In May 2011, Richard van As, a South African carpenter, lost all four fingers on his right hand in a woodworking accident. Dismayed by the lack of affordable prosthetics available, he decided to invent his own.
He met an engineer, Ivan Owen, on an internet forum and they collaborated in designing a low-cost finger to return some function to Richard’s hand. The project was a success, and soon after publicizing it they received an enquiry from the mother of a boy born without fingers. Could they design a new hand for her son?
Whereas they had been successful in creating their first customised prosthetic finger using traditional manufacturing methods, it was a long and difficult process to replace a hand. During development of the full hand prosthetic, Richard and Ivan realised that 3D printing could dramatically accelerate development. They contacted the ‘Makerbot’ company, explaining their idea to invent a prosthetic hand that could be printed out and assembled by the wearer. Makerbot donated two 3D printers to the project (one for Richard in South Africa; one for Ivan in the US). Thus began the iterative (and intercontinental) rapid prototyping involving design, printing and redesigning to make the prosthetic ‘just right’.
Describing this process, Richard’s wife Beth wrote:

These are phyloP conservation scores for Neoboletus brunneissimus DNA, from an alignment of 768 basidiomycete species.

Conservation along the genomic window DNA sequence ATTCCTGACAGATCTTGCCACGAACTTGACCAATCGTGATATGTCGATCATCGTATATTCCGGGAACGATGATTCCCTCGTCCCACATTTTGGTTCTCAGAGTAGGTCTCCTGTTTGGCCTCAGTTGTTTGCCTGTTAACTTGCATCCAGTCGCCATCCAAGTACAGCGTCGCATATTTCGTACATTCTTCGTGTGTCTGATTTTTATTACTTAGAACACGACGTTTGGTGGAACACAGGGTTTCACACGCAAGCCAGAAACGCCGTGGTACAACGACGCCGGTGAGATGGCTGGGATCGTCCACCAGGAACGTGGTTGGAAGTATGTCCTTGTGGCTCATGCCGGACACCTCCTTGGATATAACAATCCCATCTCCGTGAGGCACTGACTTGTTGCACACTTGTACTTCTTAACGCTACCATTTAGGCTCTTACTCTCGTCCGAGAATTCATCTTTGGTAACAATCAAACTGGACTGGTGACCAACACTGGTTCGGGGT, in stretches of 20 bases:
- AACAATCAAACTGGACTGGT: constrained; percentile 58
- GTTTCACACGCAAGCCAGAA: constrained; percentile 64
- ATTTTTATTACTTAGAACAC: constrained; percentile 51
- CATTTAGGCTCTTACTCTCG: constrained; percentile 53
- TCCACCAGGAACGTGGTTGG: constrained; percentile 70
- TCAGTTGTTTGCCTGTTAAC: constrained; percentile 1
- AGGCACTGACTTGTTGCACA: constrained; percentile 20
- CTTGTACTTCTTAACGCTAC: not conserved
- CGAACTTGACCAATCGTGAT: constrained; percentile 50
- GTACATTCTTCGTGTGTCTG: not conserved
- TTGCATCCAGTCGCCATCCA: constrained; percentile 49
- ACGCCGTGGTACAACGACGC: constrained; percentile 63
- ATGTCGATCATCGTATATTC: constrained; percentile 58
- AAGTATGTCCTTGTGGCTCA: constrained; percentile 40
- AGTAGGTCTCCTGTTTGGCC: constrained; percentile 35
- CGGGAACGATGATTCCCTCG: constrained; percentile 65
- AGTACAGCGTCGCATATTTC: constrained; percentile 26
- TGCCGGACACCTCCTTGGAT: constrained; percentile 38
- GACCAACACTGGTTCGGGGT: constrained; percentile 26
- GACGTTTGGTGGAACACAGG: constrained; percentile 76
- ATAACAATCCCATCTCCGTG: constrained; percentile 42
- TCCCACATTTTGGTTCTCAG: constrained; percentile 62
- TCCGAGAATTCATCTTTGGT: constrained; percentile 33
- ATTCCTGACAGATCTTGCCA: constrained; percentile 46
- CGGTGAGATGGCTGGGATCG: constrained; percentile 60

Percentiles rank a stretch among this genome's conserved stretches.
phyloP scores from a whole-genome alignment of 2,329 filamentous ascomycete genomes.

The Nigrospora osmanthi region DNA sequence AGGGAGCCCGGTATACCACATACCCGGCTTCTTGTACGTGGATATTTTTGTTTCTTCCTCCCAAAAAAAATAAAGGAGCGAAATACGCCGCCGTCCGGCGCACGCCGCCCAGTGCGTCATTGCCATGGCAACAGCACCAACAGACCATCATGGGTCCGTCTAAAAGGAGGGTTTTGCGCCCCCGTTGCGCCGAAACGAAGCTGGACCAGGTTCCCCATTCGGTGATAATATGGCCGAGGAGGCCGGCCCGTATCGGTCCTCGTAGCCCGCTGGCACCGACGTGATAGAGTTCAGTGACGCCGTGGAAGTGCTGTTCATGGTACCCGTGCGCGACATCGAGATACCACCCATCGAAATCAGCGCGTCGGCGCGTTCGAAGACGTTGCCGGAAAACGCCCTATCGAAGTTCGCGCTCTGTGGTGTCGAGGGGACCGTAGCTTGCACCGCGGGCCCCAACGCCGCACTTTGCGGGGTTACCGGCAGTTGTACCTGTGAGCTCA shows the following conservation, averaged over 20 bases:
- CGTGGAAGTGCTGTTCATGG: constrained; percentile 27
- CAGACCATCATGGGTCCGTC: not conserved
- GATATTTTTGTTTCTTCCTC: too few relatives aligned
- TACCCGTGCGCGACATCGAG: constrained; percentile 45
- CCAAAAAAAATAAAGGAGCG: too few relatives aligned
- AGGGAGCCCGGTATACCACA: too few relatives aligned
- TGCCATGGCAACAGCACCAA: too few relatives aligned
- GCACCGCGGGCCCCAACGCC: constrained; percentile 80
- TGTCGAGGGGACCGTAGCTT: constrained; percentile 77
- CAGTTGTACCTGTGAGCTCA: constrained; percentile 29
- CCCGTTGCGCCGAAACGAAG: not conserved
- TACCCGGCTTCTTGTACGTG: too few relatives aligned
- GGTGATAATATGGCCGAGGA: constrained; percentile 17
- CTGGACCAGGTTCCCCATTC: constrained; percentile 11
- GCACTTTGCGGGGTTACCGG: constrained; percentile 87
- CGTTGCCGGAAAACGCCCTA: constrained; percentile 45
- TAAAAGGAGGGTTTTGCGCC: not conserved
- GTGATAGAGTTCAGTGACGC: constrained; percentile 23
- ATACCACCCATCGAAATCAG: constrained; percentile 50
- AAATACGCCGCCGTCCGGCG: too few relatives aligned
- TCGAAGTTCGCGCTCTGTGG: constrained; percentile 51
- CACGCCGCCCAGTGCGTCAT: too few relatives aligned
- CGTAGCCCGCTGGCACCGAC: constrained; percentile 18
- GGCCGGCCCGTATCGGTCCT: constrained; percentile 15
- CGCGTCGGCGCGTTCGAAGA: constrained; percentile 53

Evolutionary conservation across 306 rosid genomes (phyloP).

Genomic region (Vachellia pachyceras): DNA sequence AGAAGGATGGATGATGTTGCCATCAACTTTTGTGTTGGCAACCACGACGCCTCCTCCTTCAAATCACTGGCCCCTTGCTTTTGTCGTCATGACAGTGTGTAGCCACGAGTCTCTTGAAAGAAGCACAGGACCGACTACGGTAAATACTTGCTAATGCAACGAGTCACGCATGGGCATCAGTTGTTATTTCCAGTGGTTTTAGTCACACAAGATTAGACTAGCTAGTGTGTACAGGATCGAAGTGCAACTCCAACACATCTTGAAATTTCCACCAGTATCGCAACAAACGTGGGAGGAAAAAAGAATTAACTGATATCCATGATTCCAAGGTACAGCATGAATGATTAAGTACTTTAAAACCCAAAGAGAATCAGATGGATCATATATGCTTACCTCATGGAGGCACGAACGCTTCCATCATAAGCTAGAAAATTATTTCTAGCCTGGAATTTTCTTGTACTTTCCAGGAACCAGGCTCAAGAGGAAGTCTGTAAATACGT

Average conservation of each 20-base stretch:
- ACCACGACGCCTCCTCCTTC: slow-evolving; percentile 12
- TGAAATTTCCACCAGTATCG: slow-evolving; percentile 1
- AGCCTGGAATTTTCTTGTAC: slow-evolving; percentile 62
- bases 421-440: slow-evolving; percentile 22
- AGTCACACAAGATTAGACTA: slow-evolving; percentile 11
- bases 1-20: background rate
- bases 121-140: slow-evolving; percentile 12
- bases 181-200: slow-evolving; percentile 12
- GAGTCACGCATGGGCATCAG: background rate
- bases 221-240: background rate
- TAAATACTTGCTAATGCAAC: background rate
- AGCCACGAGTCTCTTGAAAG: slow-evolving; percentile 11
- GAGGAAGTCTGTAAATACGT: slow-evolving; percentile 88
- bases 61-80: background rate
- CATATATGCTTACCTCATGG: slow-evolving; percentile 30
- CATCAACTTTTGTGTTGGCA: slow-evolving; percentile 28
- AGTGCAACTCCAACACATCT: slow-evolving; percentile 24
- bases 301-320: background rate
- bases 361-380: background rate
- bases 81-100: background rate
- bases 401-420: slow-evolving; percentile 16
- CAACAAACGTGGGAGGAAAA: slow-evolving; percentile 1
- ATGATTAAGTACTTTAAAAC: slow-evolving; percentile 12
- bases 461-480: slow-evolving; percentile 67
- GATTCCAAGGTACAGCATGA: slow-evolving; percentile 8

Prototyping just became that much quicker with Richard sending his changes and ideas to Ivan during the day, while the USA was sleeping, and Ivan would work his magic and make those changes into tangible files that he sent back, while SA was sleeping. Rich would then print it out when he got up he could put it all together and rework the design. It was amazing to watch this scenario unfold.
The result was the ‘Robohand’ The emphasis of the Robohand design is low cost, and so the device can be printed using ‘household’ scale 3D printers using the plastic ‘Acrylonitrile butadiene styrene’ (ABS). Orthoplastic is used to attach the ABS hand to the arm. Whereas custom fitted prosthetics can cost tens of thousands of dollars, Robohand costs only $200 in materials.
Rather than patenting and licensing the technology for profit, however, Richard and Ivan made the design freely available. Now over 200 people around the world have been fitted with a prosthetic they could never otherwise have afforded. Richard went on to set up his company, Robohand, and their 3D printable prosthetics now include Robofinger, Roboarm and Roboleg.
- Think of cost effective ways of creating a complex 3D design. What materials can be processed and what is practically accessible in terms of printing?
© University of Wollongong, 3D Bioprinting: Printing parts for bodies, 2014, Wallace, G.G., Cornock, R.C., O’Connell, C.D., Beirne, S., Dodds, S., Gilbert, F.